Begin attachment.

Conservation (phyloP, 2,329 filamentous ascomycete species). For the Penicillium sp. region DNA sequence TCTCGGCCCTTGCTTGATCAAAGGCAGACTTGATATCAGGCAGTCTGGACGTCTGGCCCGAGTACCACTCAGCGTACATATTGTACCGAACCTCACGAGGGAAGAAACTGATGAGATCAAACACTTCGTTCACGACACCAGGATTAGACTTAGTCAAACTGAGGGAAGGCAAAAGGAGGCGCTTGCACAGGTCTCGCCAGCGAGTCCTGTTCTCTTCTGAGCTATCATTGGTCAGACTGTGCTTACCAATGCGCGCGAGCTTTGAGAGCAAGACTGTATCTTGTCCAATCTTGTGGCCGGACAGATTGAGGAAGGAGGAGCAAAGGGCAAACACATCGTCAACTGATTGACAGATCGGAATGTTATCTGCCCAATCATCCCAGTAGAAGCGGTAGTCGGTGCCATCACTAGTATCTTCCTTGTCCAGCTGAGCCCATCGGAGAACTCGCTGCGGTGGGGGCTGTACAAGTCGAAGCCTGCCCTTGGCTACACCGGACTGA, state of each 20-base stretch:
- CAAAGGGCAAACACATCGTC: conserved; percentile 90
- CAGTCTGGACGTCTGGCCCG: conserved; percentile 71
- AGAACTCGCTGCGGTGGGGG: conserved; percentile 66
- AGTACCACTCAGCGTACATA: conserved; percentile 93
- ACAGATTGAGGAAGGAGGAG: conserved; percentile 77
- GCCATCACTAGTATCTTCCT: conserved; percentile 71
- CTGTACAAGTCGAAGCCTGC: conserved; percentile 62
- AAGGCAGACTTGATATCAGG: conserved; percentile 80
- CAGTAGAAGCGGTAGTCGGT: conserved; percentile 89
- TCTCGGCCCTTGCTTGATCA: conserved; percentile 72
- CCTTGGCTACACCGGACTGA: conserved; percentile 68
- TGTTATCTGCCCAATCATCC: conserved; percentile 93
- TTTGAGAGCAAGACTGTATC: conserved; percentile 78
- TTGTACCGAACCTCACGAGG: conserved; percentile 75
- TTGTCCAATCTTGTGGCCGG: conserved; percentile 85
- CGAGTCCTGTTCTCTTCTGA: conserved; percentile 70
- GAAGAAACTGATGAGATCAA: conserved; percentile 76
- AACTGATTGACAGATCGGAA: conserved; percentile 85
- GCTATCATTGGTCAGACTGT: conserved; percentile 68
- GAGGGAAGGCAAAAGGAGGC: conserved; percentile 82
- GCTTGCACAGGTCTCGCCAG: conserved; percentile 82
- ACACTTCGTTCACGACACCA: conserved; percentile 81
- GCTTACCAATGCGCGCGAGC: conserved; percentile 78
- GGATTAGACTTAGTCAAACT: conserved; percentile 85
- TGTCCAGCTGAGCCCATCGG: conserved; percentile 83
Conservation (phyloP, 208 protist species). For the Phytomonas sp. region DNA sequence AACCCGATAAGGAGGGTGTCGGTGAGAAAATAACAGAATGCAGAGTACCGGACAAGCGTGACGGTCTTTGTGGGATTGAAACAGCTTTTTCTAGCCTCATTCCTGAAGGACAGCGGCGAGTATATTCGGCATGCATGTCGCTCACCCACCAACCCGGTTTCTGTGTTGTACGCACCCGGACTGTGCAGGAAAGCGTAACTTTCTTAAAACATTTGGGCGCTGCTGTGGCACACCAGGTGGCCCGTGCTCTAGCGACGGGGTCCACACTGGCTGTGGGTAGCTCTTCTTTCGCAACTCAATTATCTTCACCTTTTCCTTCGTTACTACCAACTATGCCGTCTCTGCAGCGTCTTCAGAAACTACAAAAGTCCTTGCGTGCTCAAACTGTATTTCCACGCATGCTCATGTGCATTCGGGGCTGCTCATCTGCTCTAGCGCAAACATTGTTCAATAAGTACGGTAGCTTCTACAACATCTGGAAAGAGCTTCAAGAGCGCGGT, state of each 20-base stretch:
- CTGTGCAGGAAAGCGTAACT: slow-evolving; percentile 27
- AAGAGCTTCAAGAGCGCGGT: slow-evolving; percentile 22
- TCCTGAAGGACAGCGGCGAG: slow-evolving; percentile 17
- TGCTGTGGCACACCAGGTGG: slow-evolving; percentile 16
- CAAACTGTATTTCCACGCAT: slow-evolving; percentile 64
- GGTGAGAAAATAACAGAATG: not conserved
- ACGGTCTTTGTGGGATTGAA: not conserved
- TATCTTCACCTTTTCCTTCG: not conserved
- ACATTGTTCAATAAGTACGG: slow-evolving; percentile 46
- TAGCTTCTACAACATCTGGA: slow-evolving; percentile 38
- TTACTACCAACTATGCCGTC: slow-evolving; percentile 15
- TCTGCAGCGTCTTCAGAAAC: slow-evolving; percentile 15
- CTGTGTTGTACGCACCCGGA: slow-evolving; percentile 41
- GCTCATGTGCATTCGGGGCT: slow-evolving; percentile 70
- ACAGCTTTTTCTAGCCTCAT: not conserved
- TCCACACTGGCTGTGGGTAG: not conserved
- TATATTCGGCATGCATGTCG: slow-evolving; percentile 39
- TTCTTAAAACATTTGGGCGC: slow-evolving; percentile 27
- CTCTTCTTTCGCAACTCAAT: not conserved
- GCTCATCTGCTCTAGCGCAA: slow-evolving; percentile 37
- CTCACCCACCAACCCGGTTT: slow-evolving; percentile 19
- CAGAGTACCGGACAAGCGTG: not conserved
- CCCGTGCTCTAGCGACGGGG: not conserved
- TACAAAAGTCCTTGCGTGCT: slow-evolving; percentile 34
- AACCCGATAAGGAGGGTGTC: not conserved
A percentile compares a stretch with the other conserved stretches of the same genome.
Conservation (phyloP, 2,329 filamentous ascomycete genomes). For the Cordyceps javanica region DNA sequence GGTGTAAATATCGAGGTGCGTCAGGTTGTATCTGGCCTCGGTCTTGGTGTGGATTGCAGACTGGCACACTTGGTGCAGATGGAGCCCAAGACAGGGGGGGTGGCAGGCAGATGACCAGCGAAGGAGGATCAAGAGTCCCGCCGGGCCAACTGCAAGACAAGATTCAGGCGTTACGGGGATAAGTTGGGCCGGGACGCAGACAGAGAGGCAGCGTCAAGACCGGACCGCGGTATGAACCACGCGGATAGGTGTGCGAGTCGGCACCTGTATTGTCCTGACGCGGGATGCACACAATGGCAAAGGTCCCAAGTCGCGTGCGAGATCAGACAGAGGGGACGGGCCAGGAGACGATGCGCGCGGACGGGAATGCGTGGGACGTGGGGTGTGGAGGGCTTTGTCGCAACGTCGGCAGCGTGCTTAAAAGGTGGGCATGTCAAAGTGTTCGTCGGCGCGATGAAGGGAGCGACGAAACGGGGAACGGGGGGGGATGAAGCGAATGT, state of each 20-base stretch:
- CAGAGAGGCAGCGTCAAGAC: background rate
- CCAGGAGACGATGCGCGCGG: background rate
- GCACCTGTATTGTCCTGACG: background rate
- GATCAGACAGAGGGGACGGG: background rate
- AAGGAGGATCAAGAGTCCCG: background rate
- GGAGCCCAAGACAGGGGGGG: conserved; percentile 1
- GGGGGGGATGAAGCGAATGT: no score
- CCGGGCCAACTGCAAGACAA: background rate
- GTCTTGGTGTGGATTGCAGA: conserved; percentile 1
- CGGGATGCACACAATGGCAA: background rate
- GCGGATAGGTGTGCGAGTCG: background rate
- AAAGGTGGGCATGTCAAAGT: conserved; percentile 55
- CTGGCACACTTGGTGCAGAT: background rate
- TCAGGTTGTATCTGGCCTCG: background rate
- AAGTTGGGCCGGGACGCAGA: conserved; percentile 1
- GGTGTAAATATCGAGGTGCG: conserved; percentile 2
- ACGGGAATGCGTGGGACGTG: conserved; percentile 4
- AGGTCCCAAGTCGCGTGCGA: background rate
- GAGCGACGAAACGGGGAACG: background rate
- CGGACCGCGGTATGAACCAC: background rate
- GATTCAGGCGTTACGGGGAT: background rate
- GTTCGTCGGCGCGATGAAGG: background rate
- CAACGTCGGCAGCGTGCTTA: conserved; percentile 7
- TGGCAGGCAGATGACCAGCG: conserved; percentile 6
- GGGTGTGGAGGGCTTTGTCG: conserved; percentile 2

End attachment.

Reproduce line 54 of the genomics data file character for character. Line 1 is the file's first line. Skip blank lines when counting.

Conservation (phyloP, 2,329 filamentous ascomycete genomes). For the Cordyceps javanica region DNA sequence GGTGTAAATATCGAGGTGCGTCAGGTTGTATCTGGCCTCGGTCTTGGTGTGGATTGCAGACTGGCACACTTGGTGCAGATGGAGCCCAAGACAGGGGGGGTGGCAGGCAGATGACCAGCGAAGGAGGATCAAGAGTCCCGCCGGGCCAACTGCAAGACAAGATTCAGGCGTTACGGGGATAAGTTGGGCCGGGACGCAGACAGAGAGGCAGCGTCAAGACCGGACCGCGGTATGAACCACGCGGATAGGTGTGCGAGTCGGCACCTGTATTGTCCTGACGCGGGATGCACACAATGGCAAAGGTCCCAAGTCGCGTGCGAGATCAGACAGAGGGGACGGGCCAGGAGACGATGCGCGCGGACGGGAATGCGTGGGACGTGGGGTGTGGAGGGCTTTGTCGCAACGTCGGCAGCGTGCTTAAAAGGTGGGCATGTCAAAGTGTTCGTCGGCGCGATGAAGGGAGCGACGAAACGGGGAACGGGGGGGGATGAAGCGAATGT, state of each 20-base stretch: